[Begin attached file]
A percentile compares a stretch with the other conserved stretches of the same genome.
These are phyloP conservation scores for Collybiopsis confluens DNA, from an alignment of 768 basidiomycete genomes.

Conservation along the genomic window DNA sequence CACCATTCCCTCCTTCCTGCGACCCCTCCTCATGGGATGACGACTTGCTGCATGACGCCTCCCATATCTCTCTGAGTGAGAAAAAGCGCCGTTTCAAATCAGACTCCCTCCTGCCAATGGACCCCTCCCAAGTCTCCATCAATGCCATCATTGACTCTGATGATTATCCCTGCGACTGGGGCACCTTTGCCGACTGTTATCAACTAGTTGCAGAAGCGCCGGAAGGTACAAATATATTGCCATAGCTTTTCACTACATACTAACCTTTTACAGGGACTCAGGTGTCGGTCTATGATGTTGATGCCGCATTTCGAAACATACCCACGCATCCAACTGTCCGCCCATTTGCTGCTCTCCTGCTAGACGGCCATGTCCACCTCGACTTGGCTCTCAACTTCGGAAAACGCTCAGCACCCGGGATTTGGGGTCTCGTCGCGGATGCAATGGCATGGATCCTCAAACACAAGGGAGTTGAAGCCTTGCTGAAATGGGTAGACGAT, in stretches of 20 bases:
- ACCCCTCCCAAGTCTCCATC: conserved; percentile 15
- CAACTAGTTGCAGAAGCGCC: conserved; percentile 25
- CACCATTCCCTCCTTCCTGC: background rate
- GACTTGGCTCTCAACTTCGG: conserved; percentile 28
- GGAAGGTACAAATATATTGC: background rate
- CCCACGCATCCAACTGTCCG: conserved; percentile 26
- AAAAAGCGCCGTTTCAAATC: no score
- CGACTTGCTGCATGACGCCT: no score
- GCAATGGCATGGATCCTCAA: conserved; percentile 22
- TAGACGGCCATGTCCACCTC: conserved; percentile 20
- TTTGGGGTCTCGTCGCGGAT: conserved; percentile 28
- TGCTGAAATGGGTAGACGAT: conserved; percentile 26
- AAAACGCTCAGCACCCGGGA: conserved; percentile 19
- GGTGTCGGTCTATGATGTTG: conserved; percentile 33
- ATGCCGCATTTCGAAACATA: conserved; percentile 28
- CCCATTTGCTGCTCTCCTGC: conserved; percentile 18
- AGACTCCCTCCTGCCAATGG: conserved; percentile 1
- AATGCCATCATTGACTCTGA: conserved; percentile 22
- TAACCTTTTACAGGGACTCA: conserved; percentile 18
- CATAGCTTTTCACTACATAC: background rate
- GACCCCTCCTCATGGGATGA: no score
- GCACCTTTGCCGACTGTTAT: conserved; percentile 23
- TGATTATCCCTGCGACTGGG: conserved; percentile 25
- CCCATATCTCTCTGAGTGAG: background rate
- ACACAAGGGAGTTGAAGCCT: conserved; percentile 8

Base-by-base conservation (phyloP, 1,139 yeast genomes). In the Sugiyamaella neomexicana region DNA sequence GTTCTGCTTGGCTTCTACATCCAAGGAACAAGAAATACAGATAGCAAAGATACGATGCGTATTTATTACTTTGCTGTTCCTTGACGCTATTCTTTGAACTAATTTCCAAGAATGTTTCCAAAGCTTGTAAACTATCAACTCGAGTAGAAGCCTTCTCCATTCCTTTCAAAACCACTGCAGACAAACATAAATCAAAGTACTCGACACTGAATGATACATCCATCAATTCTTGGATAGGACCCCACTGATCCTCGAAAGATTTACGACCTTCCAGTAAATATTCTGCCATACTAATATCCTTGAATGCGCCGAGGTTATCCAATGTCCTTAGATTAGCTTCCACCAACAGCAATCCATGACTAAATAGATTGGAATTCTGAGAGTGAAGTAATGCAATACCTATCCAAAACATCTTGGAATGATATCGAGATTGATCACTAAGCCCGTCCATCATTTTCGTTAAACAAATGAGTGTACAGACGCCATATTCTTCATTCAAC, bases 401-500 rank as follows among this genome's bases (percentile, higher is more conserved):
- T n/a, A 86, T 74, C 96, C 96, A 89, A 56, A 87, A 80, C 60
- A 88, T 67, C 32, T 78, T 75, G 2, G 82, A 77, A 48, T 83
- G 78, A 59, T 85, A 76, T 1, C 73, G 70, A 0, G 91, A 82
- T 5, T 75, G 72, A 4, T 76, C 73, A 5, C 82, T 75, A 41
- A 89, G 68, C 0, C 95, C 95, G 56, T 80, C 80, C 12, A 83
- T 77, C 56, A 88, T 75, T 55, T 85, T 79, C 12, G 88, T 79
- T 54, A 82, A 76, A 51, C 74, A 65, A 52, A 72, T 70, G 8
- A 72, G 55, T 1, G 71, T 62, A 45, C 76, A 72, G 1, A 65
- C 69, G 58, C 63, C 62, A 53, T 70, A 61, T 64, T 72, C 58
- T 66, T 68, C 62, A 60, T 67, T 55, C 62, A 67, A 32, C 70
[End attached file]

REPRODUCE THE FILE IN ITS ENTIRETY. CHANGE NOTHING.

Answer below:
A percentile compares a stretch with the other conserved stretches of the same genome.
These are phyloP conservation scores for Collybiopsis confluens DNA, from an alignment of 768 basidiomycete genomes.

Conservation along the genomic window DNA sequence CACCATTCCCTCCTTCCTGCGACCCCTCCTCATGGGATGACGACTTGCTGCATGACGCCTCCCATATCTCTCTGAGTGAGAAAAAGCGCCGTTTCAAATCAGACTCCCTCCTGCCAATGGACCCCTCCCAAGTCTCCATCAATGCCATCATTGACTCTGATGATTATCCCTGCGACTGGGGCACCTTTGCCGACTGTTATCAACTAGTTGCAGAAGCGCCGGAAGGTACAAATATATTGCCATAGCTTTTCACTACATACTAACCTTTTACAGGGACTCAGGTGTCGGTCTATGATGTTGATGCCGCATTTCGAAACATACCCACGCATCCAACTGTCCGCCCATTTGCTGCTCTCCTGCTAGACGGCCATGTCCACCTCGACTTGGCTCTCAACTTCGGAAAACGCTCAGCACCCGGGATTTGGGGTCTCGTCGCGGATGCAATGGCATGGATCCTCAAACACAAGGGAGTTGAAGCCTTGCTGAAATGGGTAGACGAT, in stretches of 20 bases:
- ACCCCTCCCAAGTCTCCATC: conserved; percentile 15
- CAACTAGTTGCAGAAGCGCC: conserved; percentile 25
- CACCATTCCCTCCTTCCTGC: background rate
- GACTTGGCTCTCAACTTCGG: conserved; percentile 28
- GGAAGGTACAAATATATTGC: background rate
- CCCACGCATCCAACTGTCCG: conserved; percentile 26
- AAAAAGCGCCGTTTCAAATC: no score
- CGACTTGCTGCATGACGCCT: no score
- GCAATGGCATGGATCCTCAA: conserved; percentile 22
- TAGACGGCCATGTCCACCTC: conserved; percentile 20
- TTTGGGGTCTCGTCGCGGAT: conserved; percentile 28
- TGCTGAAATGGGTAGACGAT: conserved; percentile 26
- AAAACGCTCAGCACCCGGGA: conserved; percentile 19
- GGTGTCGGTCTATGATGTTG: conserved; percentile 33
- ATGCCGCATTTCGAAACATA: conserved; percentile 28
- CCCATTTGCTGCTCTCCTGC: conserved; percentile 18
- AGACTCCCTCCTGCCAATGG: conserved; percentile 1
- AATGCCATCATTGACTCTGA: conserved; percentile 22
- TAACCTTTTACAGGGACTCA: conserved; percentile 18
- CATAGCTTTTCACTACATAC: background rate
- GACCCCTCCTCATGGGATGA: no score
- GCACCTTTGCCGACTGTTAT: conserved; percentile 23
- TGATTATCCCTGCGACTGGG: conserved; percentile 25
- CCCATATCTCTCTGAGTGAG: background rate
- ACACAAGGGAGTTGAAGCCT: conserved; percentile 8

Base-by-base conservation (phyloP, 1,139 yeast genomes). In the Sugiyamaella neomexicana region DNA sequence GTTCTGCTTGGCTTCTACATCCAAGGAACAAGAAATACAGATAGCAAAGATACGATGCGTATTTATTACTTTGCTGTTCCTTGACGCTATTCTTTGAACTAATTTCCAAGAATGTTTCCAAAGCTTGTAAACTATCAACTCGAGTAGAAGCCTTCTCCATTCCTTTCAAAACCACTGCAGACAAACATAAATCAAAGTACTCGACACTGAATGATACATCCATCAATTCTTGGATAGGACCCCACTGATCCTCGAAAGATTTACGACCTTCCAGTAAATATTCTGCCATACTAATATCCTTGAATGCGCCGAGGTTATCCAATGTCCTTAGATTAGCTTCCACCAACAGCAATCCATGACTAAATAGATTGGAATTCTGAGAGTGAAGTAATGCAATACCTATCCAAAACATCTTGGAATGATATCGAGATTGATCACTAAGCCCGTCCATCATTTTCGTTAAACAAATGAGTGTACAGACGCCATATTCTTCATTCAAC, bases 401-500 rank as follows among this genome's bases (percentile, higher is more conserved):
- T n/a, A 86, T 74, C 96, C 96, A 89, A 56, A 87, A 80, C 60
- A 88, T 67, C 32, T 78, T 75, G 2, G 82, A 77, A 48, T 83
- G 78, A 59, T 85, A 76, T 1, C 73, G 70, A 0, G 91, A 82
- T 5, T 75, G 72, A 4, T 76, C 73, A 5, C 82, T 75, A 41
- A 89, G 68, C 0, C 95, C 95, G 56, T 80, C 80, C 12, A 83
- T 77, C 56, A 88, T 75, T 55, T 85, T 79, C 12, G 88, T 79
- T 54, A 82, A 76, A 51, C 74, A 65, A 52, A 72, T 70, G 8
- A 72, G 55, T 1, G 71, T 62, A 45, C 76, A 72, G 1, A 65
- C 69, G 58, C 63, C 62, A 53, T 70, A 61, T 64, T 72, C 58
- T 66, T 68, C 62, A 60, T 67, T 55, C 62, A 67, A 32, C 70